Nestled between the butcher and the baker, across the street from the candlemaker, a shop stood as if hunched in on itself and trying to look inconspicuous. Sera had never seen it before, despite living in the same town and passing the same buildings for as long as she could remember. Glancing around, she noticed that unlike all the other shops, this one did not have a single customer wandering in or out. A small sign hanging from a metal arm simply read, “Charming Little Store.” This, she decided, warranted further investigation.
She marched straight up to the worn wooden door and pushed it open. A strand of bells jingled somewhere in the strangest room she had ever seen. Rows of shelves stretched from floor to ceiling, each stuffed with stacks of scrolls in varying colors and sizes–some brown and brittle, some creamy white, some a strange non-color that seemed to change when she watched it out of the corner of her eye, but stopped when she stared at it directly. Something in her quietly insisted that the space between the other shops was not big enough to accommodate all of this.
“Are you a customer?” inquired a raspy voice from about the height of her navel. Sera looked down and met the bright blue eyes of a man whose beard reached down to his waist. His hair was white and his skin was wrinkled and ruddy as a fallen apple, but he was only slightly taller than her youngest brother, who could still count his age on the fingers of one hand.
“Are you a dwarf?” she asked.
“No, I’m just very short.” He rolled his eyes. “Yes, I’m a dwarf, don’t be daft. Are you here to buy something or not?”
“What are you selling? Just paper?”
The dwarf bristled. “Just paper? This—” He flung his arms open to indicate the army of shelves. “This is no mere paper, my potential purchaser of property. These… are magic spells.”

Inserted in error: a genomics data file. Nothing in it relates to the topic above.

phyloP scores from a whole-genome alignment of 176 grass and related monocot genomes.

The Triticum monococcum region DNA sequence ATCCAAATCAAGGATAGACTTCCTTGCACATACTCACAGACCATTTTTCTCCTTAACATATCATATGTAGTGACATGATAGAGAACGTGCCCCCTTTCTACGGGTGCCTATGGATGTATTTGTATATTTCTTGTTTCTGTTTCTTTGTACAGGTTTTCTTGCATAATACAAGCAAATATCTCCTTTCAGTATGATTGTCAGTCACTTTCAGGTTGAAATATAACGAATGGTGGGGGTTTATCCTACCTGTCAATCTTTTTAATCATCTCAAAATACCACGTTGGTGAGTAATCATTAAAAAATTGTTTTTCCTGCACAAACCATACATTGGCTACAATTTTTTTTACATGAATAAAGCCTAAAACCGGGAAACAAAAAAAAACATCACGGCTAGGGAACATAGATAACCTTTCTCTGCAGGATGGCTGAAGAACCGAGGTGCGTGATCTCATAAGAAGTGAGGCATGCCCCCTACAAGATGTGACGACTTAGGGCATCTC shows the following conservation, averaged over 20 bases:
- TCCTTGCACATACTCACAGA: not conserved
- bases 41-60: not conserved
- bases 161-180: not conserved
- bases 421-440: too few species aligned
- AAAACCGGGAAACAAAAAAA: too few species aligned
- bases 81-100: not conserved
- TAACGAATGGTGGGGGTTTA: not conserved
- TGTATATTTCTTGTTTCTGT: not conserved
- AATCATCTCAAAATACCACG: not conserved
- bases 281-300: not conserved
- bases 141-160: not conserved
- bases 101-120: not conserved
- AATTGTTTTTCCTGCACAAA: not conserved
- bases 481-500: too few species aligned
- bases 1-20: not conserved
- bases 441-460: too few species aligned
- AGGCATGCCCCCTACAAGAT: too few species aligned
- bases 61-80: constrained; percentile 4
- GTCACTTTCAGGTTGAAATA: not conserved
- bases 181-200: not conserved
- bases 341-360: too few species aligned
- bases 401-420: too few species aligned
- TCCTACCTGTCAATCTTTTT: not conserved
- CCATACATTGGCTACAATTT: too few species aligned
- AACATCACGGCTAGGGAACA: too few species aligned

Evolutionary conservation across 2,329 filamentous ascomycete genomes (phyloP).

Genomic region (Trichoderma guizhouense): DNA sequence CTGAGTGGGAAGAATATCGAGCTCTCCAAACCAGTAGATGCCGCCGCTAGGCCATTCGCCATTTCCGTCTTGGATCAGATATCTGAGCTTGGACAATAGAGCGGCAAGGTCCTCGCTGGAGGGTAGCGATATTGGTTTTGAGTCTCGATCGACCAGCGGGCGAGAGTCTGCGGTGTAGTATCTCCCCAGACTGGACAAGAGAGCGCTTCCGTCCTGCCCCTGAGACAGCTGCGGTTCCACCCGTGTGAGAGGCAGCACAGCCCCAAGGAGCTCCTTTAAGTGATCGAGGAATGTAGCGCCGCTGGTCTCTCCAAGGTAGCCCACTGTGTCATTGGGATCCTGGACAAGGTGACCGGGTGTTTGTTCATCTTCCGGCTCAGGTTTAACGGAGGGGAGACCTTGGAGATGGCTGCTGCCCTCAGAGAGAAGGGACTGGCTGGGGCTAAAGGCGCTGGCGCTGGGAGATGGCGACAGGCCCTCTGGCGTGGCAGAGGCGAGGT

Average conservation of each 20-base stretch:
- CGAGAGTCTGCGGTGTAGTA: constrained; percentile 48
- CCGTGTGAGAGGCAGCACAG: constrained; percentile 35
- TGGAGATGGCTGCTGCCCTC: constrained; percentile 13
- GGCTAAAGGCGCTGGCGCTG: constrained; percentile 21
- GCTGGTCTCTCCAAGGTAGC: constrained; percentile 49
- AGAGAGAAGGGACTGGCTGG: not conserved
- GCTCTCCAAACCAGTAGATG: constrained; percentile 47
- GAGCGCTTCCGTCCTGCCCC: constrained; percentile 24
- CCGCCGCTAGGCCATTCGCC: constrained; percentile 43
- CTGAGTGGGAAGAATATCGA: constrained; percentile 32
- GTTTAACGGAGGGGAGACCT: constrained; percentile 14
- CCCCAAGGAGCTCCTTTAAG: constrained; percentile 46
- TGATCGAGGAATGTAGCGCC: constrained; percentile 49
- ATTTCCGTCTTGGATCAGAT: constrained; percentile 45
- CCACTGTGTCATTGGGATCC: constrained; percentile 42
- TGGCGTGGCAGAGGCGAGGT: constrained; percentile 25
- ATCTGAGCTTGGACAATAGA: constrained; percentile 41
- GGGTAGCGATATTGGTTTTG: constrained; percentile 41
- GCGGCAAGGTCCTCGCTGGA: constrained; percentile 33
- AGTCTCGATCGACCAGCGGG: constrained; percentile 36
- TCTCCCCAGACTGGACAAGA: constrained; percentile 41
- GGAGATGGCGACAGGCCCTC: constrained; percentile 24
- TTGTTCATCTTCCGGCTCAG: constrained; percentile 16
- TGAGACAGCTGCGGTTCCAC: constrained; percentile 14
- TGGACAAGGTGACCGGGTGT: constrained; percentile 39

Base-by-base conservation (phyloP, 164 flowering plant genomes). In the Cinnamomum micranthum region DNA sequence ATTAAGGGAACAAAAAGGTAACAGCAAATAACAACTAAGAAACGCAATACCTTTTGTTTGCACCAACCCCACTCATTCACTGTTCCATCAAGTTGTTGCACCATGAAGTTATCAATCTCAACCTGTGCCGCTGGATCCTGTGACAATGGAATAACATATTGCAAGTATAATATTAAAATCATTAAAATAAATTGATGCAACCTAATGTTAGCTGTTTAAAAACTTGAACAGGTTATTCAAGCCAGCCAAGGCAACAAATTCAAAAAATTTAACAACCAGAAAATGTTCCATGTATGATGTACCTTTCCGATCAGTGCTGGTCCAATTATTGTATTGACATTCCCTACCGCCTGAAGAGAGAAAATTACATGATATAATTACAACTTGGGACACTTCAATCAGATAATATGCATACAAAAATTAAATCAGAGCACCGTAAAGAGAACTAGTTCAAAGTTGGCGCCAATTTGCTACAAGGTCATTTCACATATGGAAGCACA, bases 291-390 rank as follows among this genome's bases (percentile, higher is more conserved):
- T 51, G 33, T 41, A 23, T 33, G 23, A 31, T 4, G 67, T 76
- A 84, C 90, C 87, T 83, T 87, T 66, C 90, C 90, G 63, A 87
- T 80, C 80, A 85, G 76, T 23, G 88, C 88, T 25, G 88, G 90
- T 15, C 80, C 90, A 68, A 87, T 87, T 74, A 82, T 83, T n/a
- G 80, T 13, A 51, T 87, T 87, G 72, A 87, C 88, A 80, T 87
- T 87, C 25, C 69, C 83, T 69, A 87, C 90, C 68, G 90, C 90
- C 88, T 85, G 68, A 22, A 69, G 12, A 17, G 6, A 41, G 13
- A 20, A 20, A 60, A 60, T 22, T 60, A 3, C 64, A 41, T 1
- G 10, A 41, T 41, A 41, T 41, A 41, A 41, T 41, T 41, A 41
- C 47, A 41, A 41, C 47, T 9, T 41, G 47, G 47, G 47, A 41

Sera folded her arms over her chest. “Oh, so you’re one of those dwarves. And what would you want in exchange? My firstborn child? Some straw spun into gold?”
“Because I can’t spin, you know,” Sera interrupted. “And I don’t intend to have children any time soon. I can’t charm forest creatures, and I certainly won’t clean your house while you’re away. I already work at a tavern, so I clean enough as it is.”
“Now hold on there,” the dwarf said. “It’s not all like that. You’re thinking the really big spells, the ones that turn poor girls into princesses. I sell… smaller spells.”
Sera was nothing if not curious to a fault, and this was the first really interesting thing to happen in her life—not counting the incident with the jellied pears when she was seven, because honestly, she had just been standing nearby. She wrinkled her nose at the dwarf, who reminded her strongly of the “magic” carpet salesman that her father had chased out of the tavern last summer.
“How small, exactly?” she asked.
“So small, most people don’t even notice them,” he replied. “Have you ever wondered what it’s like to walk on the ceiling?”
“Like a spider?”
“Just like that,” the dwarf answered.
“I don’t like spiders.”
The dwarf’s hand twitched. ”Perhaps you’d like the eyesight of an eagle?”
Sera shook her head. “I’d go mad, looking at all the dirt on the floor.”
“The strength of a bear?”
“I’d be made to move barrels of beer all the time.”